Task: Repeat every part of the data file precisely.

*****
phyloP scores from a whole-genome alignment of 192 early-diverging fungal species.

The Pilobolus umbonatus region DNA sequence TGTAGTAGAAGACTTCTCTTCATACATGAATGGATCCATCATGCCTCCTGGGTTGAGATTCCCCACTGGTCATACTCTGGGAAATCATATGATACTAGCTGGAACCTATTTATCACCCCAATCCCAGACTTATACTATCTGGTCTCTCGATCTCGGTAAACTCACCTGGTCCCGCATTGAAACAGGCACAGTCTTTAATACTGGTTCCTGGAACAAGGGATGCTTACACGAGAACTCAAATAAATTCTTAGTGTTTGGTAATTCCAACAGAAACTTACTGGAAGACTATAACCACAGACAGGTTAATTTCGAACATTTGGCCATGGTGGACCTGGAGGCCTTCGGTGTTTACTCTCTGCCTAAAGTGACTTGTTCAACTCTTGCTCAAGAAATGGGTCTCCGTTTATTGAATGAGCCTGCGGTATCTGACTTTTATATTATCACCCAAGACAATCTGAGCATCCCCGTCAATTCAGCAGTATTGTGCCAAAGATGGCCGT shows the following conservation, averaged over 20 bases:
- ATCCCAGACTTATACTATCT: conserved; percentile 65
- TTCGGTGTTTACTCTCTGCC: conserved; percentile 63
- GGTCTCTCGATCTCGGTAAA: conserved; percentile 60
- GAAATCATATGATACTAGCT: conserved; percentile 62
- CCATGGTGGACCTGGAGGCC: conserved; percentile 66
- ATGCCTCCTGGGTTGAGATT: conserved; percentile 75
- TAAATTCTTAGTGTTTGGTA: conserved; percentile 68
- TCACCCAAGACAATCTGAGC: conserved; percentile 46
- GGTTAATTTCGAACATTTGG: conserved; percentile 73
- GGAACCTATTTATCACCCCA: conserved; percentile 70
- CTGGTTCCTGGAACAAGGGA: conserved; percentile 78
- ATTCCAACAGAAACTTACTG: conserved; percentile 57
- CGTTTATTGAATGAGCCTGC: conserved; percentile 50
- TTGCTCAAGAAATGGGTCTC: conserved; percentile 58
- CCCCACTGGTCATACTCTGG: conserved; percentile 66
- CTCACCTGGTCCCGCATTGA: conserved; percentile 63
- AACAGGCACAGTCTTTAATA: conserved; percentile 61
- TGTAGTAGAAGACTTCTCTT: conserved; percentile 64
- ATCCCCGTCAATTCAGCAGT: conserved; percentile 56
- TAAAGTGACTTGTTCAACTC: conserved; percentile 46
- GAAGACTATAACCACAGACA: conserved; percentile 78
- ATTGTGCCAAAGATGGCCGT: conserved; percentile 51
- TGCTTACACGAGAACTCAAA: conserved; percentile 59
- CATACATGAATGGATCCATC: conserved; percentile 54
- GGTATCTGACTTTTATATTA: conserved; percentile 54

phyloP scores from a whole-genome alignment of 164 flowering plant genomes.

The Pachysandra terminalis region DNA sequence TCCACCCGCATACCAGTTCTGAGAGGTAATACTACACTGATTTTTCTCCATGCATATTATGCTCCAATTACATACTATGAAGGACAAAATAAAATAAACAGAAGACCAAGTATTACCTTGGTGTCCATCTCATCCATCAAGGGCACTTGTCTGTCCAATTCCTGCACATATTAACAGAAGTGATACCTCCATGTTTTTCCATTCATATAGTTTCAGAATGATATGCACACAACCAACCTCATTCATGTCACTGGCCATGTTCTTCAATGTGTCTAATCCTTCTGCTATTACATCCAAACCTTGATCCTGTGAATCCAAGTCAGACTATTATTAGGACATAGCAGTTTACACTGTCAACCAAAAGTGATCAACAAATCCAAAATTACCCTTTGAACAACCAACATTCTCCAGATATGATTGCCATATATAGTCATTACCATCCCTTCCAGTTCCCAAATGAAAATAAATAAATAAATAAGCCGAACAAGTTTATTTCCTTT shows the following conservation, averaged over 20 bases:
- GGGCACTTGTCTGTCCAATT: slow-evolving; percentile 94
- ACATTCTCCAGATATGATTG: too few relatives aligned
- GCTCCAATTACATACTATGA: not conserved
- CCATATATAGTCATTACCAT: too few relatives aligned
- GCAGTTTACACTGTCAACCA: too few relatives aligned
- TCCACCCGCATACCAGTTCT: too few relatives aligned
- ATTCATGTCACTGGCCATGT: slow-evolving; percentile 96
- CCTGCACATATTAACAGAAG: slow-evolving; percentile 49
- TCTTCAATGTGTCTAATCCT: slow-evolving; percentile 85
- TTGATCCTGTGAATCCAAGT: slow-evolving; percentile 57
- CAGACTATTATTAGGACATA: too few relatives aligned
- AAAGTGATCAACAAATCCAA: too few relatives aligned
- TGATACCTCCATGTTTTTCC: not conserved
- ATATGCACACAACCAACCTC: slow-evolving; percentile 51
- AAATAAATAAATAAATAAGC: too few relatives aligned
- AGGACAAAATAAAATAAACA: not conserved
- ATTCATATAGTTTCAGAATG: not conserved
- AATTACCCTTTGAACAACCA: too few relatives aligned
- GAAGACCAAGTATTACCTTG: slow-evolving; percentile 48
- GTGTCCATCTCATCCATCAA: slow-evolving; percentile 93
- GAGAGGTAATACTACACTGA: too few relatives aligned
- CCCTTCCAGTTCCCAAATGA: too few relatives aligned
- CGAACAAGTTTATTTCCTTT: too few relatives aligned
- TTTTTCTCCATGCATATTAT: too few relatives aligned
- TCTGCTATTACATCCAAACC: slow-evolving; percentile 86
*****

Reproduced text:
phyloP scores from a whole-genome alignment of 192 early-diverging fungal species.

The Pilobolus umbonatus region DNA sequence TGTAGTAGAAGACTTCTCTTCATACATGAATGGATCCATCATGCCTCCTGGGTTGAGATTCCCCACTGGTCATACTCTGGGAAATCATATGATACTAGCTGGAACCTATTTATCACCCCAATCCCAGACTTATACTATCTGGTCTCTCGATCTCGGTAAACTCACCTGGTCCCGCATTGAAACAGGCACAGTCTTTAATACTGGTTCCTGGAACAAGGGATGCTTACACGAGAACTCAAATAAATTCTTAGTGTTTGGTAATTCCAACAGAAACTTACTGGAAGACTATAACCACAGACAGGTTAATTTCGAACATTTGGCCATGGTGGACCTGGAGGCCTTCGGTGTTTACTCTCTGCCTAAAGTGACTTGTTCAACTCTTGCTCAAGAAATGGGTCTCCGTTTATTGAATGAGCCTGCGGTATCTGACTTTTATATTATCACCCAAGACAATCTGAGCATCCCCGTCAATTCAGCAGTATTGTGCCAAAGATGGCCGT shows the following conservation, averaged over 20 bases:
- ATCCCAGACTTATACTATCT: conserved; percentile 65
- TTCGGTGTTTACTCTCTGCC: conserved; percentile 63
- GGTCTCTCGATCTCGGTAAA: conserved; percentile 60
- GAAATCATATGATACTAGCT: conserved; percentile 62
- CCATGGTGGACCTGGAGGCC: conserved; percentile 66
- ATGCCTCCTGGGTTGAGATT: conserved; percentile 75
- TAAATTCTTAGTGTTTGGTA: conserved; percentile 68
- TCACCCAAGACAATCTGAGC: conserved; percentile 46
- GGTTAATTTCGAACATTTGG: conserved; percentile 73
- GGAACCTATTTATCACCCCA: conserved; percentile 70
- CTGGTTCCTGGAACAAGGGA: conserved; percentile 78
- ATTCCAACAGAAACTTACTG: conserved; percentile 57
- CGTTTATTGAATGAGCCTGC: conserved; percentile 50
- TTGCTCAAGAAATGGGTCTC: conserved; percentile 58
- CCCCACTGGTCATACTCTGG: conserved; percentile 66
- CTCACCTGGTCCCGCATTGA: conserved; percentile 63
- AACAGGCACAGTCTTTAATA: conserved; percentile 61
- TGTAGTAGAAGACTTCTCTT: conserved; percentile 64
- ATCCCCGTCAATTCAGCAGT: conserved; percentile 56
- TAAAGTGACTTGTTCAACTC: conserved; percentile 46
- GAAGACTATAACCACAGACA: conserved; percentile 78
- ATTGTGCCAAAGATGGCCGT: conserved; percentile 51
- TGCTTACACGAGAACTCAAA: conserved; percentile 59
- CATACATGAATGGATCCATC: conserved; percentile 54
- GGTATCTGACTTTTATATTA: conserved; percentile 54

phyloP scores from a whole-genome alignment of 164 flowering plant genomes.

The Pachysandra terminalis region DNA sequence TCCACCCGCATACCAGTTCTGAGAGGTAATACTACACTGATTTTTCTCCATGCATATTATGCTCCAATTACATACTATGAAGGACAAAATAAAATAAACAGAAGACCAAGTATTACCTTGGTGTCCATCTCATCCATCAAGGGCACTTGTCTGTCCAATTCCTGCACATATTAACAGAAGTGATACCTCCATGTTTTTCCATTCATATAGTTTCAGAATGATATGCACACAACCAACCTCATTCATGTCACTGGCCATGTTCTTCAATGTGTCTAATCCTTCTGCTATTACATCCAAACCTTGATCCTGTGAATCCAAGTCAGACTATTATTAGGACATAGCAGTTTACACTGTCAACCAAAAGTGATCAACAAATCCAAAATTACCCTTTGAACAACCAACATTCTCCAGATATGATTGCCATATATAGTCATTACCATCCCTTCCAGTTCCCAAATGAAAATAAATAAATAAATAAGCCGAACAAGTTTATTTCCTTT shows the following conservation, averaged over 20 bases:
- GGGCACTTGTCTGTCCAATT: slow-evolving; percentile 94
- ACATTCTCCAGATATGATTG: too few relatives aligned
- GCTCCAATTACATACTATGA: not conserved
- CCATATATAGTCATTACCAT: too few relatives aligned
- GCAGTTTACACTGTCAACCA: too few relatives aligned
- TCCACCCGCATACCAGTTCT: too few relatives aligned
- ATTCATGTCACTGGCCATGT: slow-evolving; percentile 96
- CCTGCACATATTAACAGAAG: slow-evolving; percentile 49
- TCTTCAATGTGTCTAATCCT: slow-evolving; percentile 85
- TTGATCCTGTGAATCCAAGT: slow-evolving; percentile 57
- CAGACTATTATTAGGACATA: too few relatives aligned
- AAAGTGATCAACAAATCCAA: too few relatives aligned
- TGATACCTCCATGTTTTTCC: not conserved
- ATATGCACACAACCAACCTC: slow-evolving; percentile 51
- AAATAAATAAATAAATAAGC: too few relatives aligned
- AGGACAAAATAAAATAAACA: not conserved
- ATTCATATAGTTTCAGAATG: not conserved
- AATTACCCTTTGAACAACCA: too few relatives aligned
- GAAGACCAAGTATTACCTTG: slow-evolving; percentile 48
- GTGTCCATCTCATCCATCAA: slow-evolving; percentile 93
- GAGAGGTAATACTACACTGA: too few relatives aligned
- CCCTTCCAGTTCCCAAATGA: too few relatives aligned
- CGAACAAGTTTATTTCCTTT: too few relatives aligned
- TTTTTCTCCATGCATATTAT: too few relatives aligned
- TCTGCTATTACATCCAAACC: slow-evolving; percentile 86